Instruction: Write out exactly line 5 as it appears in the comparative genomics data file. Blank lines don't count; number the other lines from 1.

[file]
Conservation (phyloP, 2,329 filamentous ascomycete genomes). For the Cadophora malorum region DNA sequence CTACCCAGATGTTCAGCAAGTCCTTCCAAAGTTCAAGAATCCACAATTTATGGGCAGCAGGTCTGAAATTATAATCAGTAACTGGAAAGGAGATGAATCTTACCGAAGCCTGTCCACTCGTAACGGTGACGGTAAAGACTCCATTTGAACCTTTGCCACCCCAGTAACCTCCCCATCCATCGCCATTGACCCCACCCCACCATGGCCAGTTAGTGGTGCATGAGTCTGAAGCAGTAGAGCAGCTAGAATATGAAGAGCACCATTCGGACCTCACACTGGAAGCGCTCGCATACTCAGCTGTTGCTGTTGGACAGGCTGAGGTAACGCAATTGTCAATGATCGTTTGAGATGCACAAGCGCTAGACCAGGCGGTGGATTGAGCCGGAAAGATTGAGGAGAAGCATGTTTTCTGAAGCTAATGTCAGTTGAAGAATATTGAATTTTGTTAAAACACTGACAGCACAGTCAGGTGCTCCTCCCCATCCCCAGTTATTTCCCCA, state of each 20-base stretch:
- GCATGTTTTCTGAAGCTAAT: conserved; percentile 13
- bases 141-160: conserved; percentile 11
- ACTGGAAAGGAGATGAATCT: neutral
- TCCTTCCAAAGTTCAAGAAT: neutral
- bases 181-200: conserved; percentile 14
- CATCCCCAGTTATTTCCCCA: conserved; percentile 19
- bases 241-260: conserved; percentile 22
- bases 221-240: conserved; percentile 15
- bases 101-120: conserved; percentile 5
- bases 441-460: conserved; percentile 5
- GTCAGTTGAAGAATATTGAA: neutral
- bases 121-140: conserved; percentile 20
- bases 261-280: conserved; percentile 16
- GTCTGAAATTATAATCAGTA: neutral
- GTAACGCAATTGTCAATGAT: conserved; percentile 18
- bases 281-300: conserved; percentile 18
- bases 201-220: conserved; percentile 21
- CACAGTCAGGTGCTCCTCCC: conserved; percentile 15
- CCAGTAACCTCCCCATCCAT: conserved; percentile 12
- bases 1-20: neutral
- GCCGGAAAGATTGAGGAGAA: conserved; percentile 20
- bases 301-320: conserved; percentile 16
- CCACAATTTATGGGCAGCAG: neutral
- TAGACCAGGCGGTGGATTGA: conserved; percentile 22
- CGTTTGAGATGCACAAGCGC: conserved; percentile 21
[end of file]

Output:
- TCCTTCCAAAGTTCAAGAAT: neutral